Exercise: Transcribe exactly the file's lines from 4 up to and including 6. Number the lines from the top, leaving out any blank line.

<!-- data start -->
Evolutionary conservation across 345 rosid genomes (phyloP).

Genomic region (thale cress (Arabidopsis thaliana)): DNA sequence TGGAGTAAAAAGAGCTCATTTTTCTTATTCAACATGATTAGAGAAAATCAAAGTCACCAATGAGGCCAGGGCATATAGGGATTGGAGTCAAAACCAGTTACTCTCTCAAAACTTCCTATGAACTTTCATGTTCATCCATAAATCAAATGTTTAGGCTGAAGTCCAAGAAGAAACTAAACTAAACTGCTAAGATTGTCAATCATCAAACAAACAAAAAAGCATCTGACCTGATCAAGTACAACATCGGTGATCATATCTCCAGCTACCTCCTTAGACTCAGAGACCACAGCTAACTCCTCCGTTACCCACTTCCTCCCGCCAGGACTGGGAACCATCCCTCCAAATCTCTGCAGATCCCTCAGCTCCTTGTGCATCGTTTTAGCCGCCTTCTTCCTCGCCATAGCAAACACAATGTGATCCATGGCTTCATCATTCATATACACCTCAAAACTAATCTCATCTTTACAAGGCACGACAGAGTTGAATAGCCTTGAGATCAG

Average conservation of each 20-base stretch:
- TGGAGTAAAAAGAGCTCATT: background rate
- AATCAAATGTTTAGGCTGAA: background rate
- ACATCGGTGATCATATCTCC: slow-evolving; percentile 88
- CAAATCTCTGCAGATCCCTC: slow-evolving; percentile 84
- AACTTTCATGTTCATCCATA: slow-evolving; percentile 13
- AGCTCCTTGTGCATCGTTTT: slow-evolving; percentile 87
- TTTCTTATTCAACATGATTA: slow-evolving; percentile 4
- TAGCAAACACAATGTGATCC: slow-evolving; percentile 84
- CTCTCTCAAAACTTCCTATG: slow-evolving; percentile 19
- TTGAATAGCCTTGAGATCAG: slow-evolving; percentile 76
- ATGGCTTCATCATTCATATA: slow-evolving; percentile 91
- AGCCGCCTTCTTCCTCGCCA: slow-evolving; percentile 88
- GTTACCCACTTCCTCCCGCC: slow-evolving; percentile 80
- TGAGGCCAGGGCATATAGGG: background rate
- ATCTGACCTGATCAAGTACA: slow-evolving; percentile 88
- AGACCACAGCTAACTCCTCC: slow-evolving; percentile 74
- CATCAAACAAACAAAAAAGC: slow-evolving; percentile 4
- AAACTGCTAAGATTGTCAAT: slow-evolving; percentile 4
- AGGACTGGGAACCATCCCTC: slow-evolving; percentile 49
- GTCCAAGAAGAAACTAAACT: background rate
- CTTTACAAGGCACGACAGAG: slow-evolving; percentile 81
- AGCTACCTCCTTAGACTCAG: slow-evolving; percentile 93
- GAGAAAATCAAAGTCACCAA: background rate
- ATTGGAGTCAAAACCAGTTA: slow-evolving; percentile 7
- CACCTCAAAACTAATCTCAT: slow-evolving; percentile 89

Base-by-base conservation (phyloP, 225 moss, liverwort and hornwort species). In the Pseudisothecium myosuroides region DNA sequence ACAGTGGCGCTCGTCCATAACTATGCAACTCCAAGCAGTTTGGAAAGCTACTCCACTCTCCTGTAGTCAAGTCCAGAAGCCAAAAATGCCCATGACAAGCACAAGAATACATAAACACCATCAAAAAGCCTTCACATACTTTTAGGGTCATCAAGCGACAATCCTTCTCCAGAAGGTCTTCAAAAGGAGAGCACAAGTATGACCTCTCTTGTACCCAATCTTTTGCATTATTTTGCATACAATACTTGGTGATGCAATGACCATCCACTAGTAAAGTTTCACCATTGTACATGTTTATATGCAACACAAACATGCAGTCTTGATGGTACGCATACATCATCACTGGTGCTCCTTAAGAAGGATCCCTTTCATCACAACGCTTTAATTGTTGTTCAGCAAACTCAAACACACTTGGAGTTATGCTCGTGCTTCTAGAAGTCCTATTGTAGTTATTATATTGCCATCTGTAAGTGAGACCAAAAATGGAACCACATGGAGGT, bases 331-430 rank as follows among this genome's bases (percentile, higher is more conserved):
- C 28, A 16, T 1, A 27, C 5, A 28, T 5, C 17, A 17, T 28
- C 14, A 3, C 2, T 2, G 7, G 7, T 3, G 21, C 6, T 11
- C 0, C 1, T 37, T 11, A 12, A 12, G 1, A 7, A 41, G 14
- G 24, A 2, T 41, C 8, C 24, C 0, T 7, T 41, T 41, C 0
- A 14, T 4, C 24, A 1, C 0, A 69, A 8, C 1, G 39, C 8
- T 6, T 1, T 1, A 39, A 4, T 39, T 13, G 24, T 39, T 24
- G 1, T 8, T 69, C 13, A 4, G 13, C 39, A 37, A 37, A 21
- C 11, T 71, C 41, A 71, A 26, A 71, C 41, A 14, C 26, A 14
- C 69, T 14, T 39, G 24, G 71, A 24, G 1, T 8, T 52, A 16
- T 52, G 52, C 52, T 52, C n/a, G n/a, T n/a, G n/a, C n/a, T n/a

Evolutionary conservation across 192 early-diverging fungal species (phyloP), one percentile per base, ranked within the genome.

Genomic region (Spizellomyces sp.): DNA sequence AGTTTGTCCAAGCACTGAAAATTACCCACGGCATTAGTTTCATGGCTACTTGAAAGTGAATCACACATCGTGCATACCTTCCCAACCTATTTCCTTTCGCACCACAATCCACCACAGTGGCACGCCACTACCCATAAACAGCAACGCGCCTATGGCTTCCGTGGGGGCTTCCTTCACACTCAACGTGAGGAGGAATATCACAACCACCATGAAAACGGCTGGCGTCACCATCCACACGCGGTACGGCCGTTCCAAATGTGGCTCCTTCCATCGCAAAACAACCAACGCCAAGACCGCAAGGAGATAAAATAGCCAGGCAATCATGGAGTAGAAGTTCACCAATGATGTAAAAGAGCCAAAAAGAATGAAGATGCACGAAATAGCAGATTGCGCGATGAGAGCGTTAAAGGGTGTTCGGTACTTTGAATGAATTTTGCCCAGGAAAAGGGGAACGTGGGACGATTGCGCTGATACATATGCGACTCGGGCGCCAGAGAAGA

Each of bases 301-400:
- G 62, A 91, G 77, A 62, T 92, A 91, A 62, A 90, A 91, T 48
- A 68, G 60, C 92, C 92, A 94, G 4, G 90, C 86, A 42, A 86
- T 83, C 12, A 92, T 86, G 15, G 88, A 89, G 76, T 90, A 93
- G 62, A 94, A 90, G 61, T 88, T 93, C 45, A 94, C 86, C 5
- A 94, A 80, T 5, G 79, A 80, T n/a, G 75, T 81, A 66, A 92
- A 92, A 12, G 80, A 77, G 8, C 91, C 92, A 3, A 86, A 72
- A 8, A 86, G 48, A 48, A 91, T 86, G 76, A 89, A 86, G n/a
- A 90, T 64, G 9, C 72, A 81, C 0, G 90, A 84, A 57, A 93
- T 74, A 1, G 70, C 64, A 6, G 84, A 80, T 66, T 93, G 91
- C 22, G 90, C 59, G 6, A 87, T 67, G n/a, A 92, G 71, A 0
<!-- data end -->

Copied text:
- TGGAGTAAAAAGAGCTCATT: background rate
- AATCAAATGTTTAGGCTGAA: background rate
- ACATCGGTGATCATATCTCC: slow-evolving; percentile 88